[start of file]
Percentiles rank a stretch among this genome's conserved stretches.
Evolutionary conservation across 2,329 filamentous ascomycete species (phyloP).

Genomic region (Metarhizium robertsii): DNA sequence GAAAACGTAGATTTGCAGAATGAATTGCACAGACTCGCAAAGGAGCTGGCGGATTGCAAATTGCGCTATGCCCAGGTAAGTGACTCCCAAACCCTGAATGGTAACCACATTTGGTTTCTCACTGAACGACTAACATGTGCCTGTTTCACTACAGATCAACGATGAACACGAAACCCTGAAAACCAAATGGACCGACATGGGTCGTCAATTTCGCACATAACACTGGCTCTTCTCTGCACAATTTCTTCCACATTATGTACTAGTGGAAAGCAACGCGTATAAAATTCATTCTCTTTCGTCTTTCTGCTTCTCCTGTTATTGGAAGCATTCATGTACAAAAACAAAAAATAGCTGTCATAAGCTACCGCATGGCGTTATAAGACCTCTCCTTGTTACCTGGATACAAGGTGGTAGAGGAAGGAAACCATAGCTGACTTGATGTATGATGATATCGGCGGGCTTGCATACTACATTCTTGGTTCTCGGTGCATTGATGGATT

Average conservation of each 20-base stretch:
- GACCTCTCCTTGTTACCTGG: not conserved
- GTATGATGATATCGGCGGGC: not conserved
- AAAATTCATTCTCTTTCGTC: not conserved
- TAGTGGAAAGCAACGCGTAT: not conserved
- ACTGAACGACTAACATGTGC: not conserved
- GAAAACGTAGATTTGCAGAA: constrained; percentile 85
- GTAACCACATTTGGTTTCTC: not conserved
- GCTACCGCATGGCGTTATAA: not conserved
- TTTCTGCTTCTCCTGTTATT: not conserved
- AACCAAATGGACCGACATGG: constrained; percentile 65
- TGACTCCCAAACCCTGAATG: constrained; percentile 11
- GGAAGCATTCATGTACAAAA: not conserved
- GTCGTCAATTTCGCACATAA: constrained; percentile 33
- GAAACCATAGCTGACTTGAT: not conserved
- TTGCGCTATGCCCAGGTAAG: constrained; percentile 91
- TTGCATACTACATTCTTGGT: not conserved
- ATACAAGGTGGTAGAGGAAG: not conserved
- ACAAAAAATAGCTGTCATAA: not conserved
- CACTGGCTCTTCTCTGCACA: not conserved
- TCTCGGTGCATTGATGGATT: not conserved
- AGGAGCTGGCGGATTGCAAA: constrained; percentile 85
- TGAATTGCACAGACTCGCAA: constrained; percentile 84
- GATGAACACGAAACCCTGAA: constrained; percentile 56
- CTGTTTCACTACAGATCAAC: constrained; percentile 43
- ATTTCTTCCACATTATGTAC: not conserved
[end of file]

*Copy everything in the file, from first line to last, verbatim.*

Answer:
Percentiles rank a stretch among this genome's conserved stretches.
Evolutionary conservation across 2,329 filamentous ascomycete species (phyloP).

Genomic region (Metarhizium robertsii): DNA sequence GAAAACGTAGATTTGCAGAATGAATTGCACAGACTCGCAAAGGAGCTGGCGGATTGCAAATTGCGCTATGCCCAGGTAAGTGACTCCCAAACCCTGAATGGTAACCACATTTGGTTTCTCACTGAACGACTAACATGTGCCTGTTTCACTACAGATCAACGATGAACACGAAACCCTGAAAACCAAATGGACCGACATGGGTCGTCAATTTCGCACATAACACTGGCTCTTCTCTGCACAATTTCTTCCACATTATGTACTAGTGGAAAGCAACGCGTATAAAATTCATTCTCTTTCGTCTTTCTGCTTCTCCTGTTATTGGAAGCATTCATGTACAAAAACAAAAAATAGCTGTCATAAGCTACCGCATGGCGTTATAAGACCTCTCCTTGTTACCTGGATACAAGGTGGTAGAGGAAGGAAACCATAGCTGACTTGATGTATGATGATATCGGCGGGCTTGCATACTACATTCTTGGTTCTCGGTGCATTGATGGATT

Average conservation of each 20-base stretch:
- GACCTCTCCTTGTTACCTGG: not conserved
- GTATGATGATATCGGCGGGC: not conserved
- AAAATTCATTCTCTTTCGTC: not conserved
- TAGTGGAAAGCAACGCGTAT: not conserved
- ACTGAACGACTAACATGTGC: not conserved
- GAAAACGTAGATTTGCAGAA: constrained; percentile 85
- GTAACCACATTTGGTTTCTC: not conserved
- GCTACCGCATGGCGTTATAA: not conserved
- TTTCTGCTTCTCCTGTTATT: not conserved
- AACCAAATGGACCGACATGG: constrained; percentile 65
- TGACTCCCAAACCCTGAATG: constrained; percentile 11
- GGAAGCATTCATGTACAAAA: not conserved
- GTCGTCAATTTCGCACATAA: constrained; percentile 33
- GAAACCATAGCTGACTTGAT: not conserved
- TTGCGCTATGCCCAGGTAAG: constrained; percentile 91
- TTGCATACTACATTCTTGGT: not conserved
- ATACAAGGTGGTAGAGGAAG: not conserved
- ACAAAAAATAGCTGTCATAA: not conserved
- CACTGGCTCTTCTCTGCACA: not conserved
- TCTCGGTGCATTGATGGATT: not conserved
- AGGAGCTGGCGGATTGCAAA: constrained; percentile 85
- TGAATTGCACAGACTCGCAA: constrained; percentile 84
- GATGAACACGAAACCCTGAA: constrained; percentile 56
- CTGTTTCACTACAGATCAAC: constrained; percentile 43
- ATTTCTTCCACATTATGTAC: not conserved